To Sheikh Hasina, peace is achievable with the removal of injustice. According to her these injustices include repression and absence of rule of law, inequality and economic disparity, deprivation and poverty, suppression of self-determination, denial of secularism and multi-ethnicity, negligence of equal rights for women and the marginalised, as well as the lack of transparency and accountability of governments.

Earlier in October 23 2011, a top-level UN meeting at the 66th General Assembly session unanimously accepted the Prime Minister's proposal as a resolution. UN Secretary-General Ban Ki-moon would present the resolution in next year's 51st assembly of 'Commission for Social Development'.

Source: The Independent, December 19, 2012

Severe gas shortage likely from next year

Bangladesh is expected to face a severe shortage of gas from next year as Petrobangla, the state-owned gas production company, it will not be able to add adequate supplies to the gas pipeline. This disclosure was made by the planning division of Petrobangla as it revealed that it had planned to add 250 to 300 mmcf gas to the national grid from international oil companies (IOCs) and 420 mmcf from own sources.

However, this has not happened. Under these circumstances, the planning wing of the power division has asked the Power Development Board (PDB) to be more conservative in installation of any new gas-fired power plant till 2015-16, as it fears that the country might face difficulties in supplying gas supplies to different sectors.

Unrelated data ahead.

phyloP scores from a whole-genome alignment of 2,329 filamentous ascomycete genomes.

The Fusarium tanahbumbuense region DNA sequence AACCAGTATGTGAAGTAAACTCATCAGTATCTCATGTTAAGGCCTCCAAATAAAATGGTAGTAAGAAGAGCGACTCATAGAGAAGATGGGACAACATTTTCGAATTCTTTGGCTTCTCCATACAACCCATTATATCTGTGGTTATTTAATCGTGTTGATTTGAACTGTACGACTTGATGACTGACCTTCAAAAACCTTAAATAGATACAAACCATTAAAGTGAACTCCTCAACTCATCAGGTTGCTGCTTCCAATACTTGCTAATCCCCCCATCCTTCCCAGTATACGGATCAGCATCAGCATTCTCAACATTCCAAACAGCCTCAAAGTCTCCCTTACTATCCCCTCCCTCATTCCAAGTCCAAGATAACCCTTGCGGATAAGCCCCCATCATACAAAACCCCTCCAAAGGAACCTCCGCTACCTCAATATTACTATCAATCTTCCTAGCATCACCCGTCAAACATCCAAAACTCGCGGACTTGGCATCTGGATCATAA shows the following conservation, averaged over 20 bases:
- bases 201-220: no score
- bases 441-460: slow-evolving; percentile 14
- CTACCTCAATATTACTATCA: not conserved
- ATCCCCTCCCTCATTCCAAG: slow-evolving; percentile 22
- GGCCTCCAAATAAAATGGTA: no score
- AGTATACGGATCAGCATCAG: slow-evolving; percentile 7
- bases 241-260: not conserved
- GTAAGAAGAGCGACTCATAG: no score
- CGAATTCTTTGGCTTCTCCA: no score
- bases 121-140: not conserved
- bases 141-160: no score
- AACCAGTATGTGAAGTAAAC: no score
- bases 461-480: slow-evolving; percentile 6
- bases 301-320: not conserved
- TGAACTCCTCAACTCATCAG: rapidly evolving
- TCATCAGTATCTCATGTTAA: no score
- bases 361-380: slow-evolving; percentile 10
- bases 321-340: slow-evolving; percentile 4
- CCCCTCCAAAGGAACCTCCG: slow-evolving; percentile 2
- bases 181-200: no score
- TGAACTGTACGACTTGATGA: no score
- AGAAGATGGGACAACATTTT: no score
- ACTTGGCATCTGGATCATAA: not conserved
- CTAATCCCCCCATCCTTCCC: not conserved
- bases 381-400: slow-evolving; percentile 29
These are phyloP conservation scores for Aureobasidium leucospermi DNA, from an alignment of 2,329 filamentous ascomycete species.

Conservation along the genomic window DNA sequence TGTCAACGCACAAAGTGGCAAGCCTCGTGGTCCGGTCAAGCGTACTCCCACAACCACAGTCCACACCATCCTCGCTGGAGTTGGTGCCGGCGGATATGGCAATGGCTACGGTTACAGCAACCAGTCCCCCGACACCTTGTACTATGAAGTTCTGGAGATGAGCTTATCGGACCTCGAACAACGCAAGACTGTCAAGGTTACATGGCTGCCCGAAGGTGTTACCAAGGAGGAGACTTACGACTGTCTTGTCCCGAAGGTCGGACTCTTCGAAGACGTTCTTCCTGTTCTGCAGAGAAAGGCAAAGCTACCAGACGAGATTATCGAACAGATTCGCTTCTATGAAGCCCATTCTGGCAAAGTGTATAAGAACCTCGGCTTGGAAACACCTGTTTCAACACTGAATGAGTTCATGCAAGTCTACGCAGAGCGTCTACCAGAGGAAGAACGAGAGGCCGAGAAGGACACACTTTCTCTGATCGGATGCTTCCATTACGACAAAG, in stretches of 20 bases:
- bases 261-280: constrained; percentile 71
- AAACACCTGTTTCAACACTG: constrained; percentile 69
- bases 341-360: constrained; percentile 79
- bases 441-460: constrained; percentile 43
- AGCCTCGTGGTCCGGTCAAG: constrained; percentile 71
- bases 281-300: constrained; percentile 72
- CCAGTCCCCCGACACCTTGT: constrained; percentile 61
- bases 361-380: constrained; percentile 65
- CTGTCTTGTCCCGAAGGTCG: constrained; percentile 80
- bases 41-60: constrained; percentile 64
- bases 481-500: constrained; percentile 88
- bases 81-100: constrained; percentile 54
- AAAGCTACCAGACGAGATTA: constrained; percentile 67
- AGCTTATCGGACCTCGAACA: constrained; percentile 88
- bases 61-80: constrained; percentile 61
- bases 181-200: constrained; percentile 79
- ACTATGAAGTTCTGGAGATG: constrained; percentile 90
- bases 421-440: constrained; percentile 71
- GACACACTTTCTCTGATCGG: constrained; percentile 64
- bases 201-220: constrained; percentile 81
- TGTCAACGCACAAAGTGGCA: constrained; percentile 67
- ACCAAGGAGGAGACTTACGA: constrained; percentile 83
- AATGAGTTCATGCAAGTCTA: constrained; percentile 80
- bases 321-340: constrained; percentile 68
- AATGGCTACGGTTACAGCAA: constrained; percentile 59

According to Petrobangla, at present it faces a shortfall of around 470 mmcf of gas. Petrobangla is currently producing 2,249 mmcfd of gas. According to a forecast by Petrobangla, the country may face a shortage of 346 mmcfd gas in 2013, 278 mmcfd in 2014, 299 mmcfd in 2015 and 289 mmcfd in 2016.

Source: The Independent, December 17, 2012

Bhutan
Impressed by Gujarat polls

A delegation from Bhutan, which visited the state of Gujarat to study the election process, is impressed with the peaceful conduct of assembly polls in the state and hopes to take home some electoral lessons.

Bhutan Deputy Governor Chewang Jurmi said, "We have witnessed quiet and peaceful elections here. The entire process is very well coordinated and is going on smoothly."

Wishing to replicate the good electoral practices during polls in the Himalayan Kingdom, Jurmi said priority given to senior citizens and women for voting is a good move which can result in voter turnout increase. The door-to-door distribution of voter-slips to electors is another electoral practice that has caught the attention of the 10-member delegation.

While, in Bhutan, voters are frisked before they enter the polling station, there is no frisking of electors in India. It is another voter-friendly process that the delegation from Himalayan Kingdom is interested in implementing in their country.

Source: daily.bhaskar.com, December 17, 2012

Japanese envoy presents credentials

The Ambassador of Japan to Bhutan, Takeshi Yagi, presented his credentials to His Majesty the King. Ambassador Yagi also called on the Prime Minister, Jigmi Y. Thinley. He reiterated the desire of his government to promote the existing bonds of friendship and cooperation between Bhutan and Japan.